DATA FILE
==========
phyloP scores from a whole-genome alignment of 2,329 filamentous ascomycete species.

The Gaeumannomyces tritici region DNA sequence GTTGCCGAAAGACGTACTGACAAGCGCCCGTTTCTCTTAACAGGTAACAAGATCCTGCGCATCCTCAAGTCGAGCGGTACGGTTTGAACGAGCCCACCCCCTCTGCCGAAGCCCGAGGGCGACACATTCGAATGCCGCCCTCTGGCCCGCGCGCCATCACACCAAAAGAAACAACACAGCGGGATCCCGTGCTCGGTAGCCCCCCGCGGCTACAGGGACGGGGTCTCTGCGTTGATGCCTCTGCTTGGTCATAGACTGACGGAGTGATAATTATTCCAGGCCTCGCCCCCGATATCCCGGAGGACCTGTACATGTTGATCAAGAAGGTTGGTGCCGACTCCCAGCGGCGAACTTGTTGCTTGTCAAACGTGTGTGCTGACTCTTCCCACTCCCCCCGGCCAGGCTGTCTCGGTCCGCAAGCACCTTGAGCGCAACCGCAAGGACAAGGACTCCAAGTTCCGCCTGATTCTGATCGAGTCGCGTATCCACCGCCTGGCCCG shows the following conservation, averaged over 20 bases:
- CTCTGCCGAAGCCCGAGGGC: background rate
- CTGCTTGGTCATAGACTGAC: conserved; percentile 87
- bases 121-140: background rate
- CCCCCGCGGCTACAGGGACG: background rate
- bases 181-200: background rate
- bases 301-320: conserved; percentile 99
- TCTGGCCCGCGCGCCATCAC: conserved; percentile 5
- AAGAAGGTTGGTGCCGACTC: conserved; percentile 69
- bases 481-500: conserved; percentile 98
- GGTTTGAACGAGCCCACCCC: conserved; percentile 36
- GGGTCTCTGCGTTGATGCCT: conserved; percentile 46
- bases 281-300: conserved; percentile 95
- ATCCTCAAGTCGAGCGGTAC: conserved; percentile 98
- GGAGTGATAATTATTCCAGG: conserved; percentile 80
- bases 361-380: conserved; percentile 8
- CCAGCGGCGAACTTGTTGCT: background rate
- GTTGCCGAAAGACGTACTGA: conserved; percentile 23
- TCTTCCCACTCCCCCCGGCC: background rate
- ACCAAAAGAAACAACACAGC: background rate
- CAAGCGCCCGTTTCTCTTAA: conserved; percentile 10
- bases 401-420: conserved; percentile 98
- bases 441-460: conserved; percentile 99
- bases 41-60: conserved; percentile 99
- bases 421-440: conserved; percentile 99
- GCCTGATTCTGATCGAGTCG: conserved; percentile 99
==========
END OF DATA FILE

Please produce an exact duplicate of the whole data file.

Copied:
phyloP scores from a whole-genome alignment of 2,329 filamentous ascomycete species.

The Gaeumannomyces tritici region DNA sequence GTTGCCGAAAGACGTACTGACAAGCGCCCGTTTCTCTTAACAGGTAACAAGATCCTGCGCATCCTCAAGTCGAGCGGTACGGTTTGAACGAGCCCACCCCCTCTGCCGAAGCCCGAGGGCGACACATTCGAATGCCGCCCTCTGGCCCGCGCGCCATCACACCAAAAGAAACAACACAGCGGGATCCCGTGCTCGGTAGCCCCCCGCGGCTACAGGGACGGGGTCTCTGCGTTGATGCCTCTGCTTGGTCATAGACTGACGGAGTGATAATTATTCCAGGCCTCGCCCCCGATATCCCGGAGGACCTGTACATGTTGATCAAGAAGGTTGGTGCCGACTCCCAGCGGCGAACTTGTTGCTTGTCAAACGTGTGTGCTGACTCTTCCCACTCCCCCCGGCCAGGCTGTCTCGGTCCGCAAGCACCTTGAGCGCAACCGCAAGGACAAGGACTCCAAGTTCCGCCTGATTCTGATCGAGTCGCGTATCCACCGCCTGGCCCG shows the following conservation, averaged over 20 bases:
- CTCTGCCGAAGCCCGAGGGC: background rate
- CTGCTTGGTCATAGACTGAC: conserved; percentile 87
- bases 121-140: background rate
- CCCCCGCGGCTACAGGGACG: background rate
- bases 181-200: background rate
- bases 301-320: conserved; percentile 99
- TCTGGCCCGCGCGCCATCAC: conserved; percentile 5
- AAGAAGGTTGGTGCCGACTC: conserved; percentile 69
- bases 481-500: conserved; percentile 98
- GGTTTGAACGAGCCCACCCC: conserved; percentile 36
- GGGTCTCTGCGTTGATGCCT: conserved; percentile 46
- bases 281-300: conserved; percentile 95
- ATCCTCAAGTCGAGCGGTAC: conserved; percentile 98
- GGAGTGATAATTATTCCAGG: conserved; percentile 80
- bases 361-380: conserved; percentile 8
- CCAGCGGCGAACTTGTTGCT: background rate
- GTTGCCGAAAGACGTACTGA: conserved; percentile 23
- TCTTCCCACTCCCCCCGGCC: background rate
- ACCAAAAGAAACAACACAGC: background rate
- CAAGCGCCCGTTTCTCTTAA: conserved; percentile 10
- bases 401-420: conserved; percentile 98
- bases 441-460: conserved; percentile 99
- bases 41-60: conserved; percentile 99
- bases 421-440: conserved; percentile 99
- GCCTGATTCTGATCGAGTCG: conserved; percentile 99